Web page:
“Samlad” is a name of a peninsula, also called “Sambia”, in the region of East-Prussia, now in the Kaliningrad province of Russia, on the southeastern shore of the Baltic Sea. It was part of the German Empire as of 1871, but following WWI it was separated from the rest of Weimar Germany by the creation of a Polish Corridor.
Samland was an amber-producing region but it was also famous as a tourist destination, known for its beautiful beaches, dunes, high cliffs and thick forests. In the 1920s the “wild” and untouched nature was back in fashion. Samland was just that – secluded and pristine. It was also the heyday of seaside resorts and Samland’s baths, spas and beach promenades became a holiday attraction.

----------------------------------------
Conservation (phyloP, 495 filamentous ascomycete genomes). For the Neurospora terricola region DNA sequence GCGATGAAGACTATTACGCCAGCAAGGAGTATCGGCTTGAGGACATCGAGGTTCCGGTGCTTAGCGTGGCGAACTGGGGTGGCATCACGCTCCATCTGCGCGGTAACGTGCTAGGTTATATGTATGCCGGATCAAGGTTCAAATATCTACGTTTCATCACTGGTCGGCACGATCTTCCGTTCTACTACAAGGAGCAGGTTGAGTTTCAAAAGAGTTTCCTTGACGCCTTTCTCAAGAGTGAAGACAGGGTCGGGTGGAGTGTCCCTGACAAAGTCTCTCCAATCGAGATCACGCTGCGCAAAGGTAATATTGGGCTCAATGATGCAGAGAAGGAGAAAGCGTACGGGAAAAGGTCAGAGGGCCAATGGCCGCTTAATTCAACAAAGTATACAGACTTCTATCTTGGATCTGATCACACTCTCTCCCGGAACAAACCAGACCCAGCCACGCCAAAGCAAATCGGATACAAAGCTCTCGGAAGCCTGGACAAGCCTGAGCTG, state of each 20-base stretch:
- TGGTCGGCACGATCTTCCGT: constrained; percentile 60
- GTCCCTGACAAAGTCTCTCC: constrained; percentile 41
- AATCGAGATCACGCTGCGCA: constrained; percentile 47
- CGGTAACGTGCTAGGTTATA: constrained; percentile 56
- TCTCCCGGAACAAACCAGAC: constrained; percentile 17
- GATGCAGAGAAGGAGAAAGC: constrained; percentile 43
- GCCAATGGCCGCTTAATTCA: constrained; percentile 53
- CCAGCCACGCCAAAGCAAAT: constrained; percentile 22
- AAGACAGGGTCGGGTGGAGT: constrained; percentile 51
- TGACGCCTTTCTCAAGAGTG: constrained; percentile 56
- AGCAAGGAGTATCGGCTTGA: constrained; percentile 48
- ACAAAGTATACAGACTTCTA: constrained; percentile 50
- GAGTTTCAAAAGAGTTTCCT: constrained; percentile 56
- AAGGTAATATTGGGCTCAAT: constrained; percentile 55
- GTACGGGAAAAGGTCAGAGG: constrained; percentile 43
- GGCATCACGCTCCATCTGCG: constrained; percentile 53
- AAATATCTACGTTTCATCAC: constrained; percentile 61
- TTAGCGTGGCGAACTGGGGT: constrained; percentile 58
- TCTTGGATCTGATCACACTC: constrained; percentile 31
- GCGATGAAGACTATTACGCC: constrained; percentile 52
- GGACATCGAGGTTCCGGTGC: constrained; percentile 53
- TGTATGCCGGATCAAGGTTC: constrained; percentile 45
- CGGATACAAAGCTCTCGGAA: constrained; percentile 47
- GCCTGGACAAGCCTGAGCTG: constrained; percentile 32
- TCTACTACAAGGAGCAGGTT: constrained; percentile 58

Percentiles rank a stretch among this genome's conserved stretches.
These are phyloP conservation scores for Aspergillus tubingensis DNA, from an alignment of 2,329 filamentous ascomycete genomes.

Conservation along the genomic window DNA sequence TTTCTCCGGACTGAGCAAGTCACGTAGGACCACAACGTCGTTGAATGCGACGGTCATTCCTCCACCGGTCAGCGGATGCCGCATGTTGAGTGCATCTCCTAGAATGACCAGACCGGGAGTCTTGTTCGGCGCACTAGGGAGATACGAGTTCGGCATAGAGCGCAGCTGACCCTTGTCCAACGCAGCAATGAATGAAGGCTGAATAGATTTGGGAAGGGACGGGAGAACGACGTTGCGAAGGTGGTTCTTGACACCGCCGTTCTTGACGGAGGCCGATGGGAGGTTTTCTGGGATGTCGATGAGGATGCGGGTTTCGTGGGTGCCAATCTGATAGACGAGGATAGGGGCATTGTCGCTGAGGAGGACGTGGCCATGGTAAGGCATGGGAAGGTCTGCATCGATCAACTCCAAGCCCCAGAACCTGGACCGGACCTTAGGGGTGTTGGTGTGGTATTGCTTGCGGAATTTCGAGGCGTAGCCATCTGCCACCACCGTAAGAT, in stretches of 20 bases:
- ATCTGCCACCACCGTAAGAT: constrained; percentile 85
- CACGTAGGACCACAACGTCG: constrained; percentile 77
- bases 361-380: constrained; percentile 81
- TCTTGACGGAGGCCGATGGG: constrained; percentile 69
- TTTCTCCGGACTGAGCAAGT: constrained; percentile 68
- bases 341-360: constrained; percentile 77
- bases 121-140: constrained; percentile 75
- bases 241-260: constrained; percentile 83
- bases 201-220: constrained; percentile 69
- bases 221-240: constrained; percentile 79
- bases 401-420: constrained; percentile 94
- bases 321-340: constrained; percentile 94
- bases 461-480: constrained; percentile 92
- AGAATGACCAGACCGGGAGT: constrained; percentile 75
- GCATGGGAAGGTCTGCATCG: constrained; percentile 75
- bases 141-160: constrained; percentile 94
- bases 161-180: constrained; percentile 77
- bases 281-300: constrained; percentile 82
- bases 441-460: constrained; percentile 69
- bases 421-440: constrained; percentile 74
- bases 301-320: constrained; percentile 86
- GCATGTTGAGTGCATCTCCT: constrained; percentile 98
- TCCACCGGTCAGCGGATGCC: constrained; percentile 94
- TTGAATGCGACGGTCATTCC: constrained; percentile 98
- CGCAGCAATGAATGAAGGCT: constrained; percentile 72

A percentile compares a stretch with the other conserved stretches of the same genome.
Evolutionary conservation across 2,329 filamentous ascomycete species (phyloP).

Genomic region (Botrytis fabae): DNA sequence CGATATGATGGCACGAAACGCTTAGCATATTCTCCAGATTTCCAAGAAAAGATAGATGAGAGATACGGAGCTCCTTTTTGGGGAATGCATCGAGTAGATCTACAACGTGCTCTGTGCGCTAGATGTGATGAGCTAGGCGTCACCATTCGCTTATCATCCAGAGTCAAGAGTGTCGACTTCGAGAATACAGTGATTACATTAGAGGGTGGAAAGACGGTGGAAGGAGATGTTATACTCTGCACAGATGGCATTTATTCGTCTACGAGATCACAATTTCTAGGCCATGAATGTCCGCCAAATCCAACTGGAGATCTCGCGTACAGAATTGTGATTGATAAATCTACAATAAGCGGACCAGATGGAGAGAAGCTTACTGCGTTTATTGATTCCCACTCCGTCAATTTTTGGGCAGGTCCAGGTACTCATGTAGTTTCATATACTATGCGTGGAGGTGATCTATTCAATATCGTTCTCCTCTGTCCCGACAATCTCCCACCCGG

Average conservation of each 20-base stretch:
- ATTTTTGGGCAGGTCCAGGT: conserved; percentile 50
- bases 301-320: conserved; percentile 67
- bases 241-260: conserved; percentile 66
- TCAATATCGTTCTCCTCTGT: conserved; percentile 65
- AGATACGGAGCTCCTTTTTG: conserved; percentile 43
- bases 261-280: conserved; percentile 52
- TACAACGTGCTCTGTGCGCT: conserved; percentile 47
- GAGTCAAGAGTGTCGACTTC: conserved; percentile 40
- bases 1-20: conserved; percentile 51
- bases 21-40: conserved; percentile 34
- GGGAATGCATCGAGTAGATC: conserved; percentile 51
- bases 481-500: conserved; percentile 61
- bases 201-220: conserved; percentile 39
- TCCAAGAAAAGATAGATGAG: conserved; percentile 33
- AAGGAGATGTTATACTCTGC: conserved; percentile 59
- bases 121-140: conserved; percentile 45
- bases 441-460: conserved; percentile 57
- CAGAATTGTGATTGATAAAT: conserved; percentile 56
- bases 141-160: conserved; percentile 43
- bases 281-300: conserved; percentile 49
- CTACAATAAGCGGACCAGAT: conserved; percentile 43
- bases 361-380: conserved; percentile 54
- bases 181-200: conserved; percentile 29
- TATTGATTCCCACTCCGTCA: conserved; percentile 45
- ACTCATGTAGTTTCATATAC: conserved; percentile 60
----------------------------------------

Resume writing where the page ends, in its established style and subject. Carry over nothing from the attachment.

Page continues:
Nivelli’s short documentary was probably a promotional film commissioned by the resorts in the region or by some governmental tourist agency. The film presented the following locations:
- The Baltic Sea spa Rauschen
- The cable railway of Rauschen
- The Baltic Sea spa Warnicken
- The Wolfs Gorge [Wolfsschlucht]
- The lighthouse of Brüsterort
- The Baltic Sea spa Neukuhren
- Bathing culture in Neukuhren
Below are some of the locations as they looked in those years, which can demonstrate what this documentary might have looked like:
(click on any photo to start a slide show)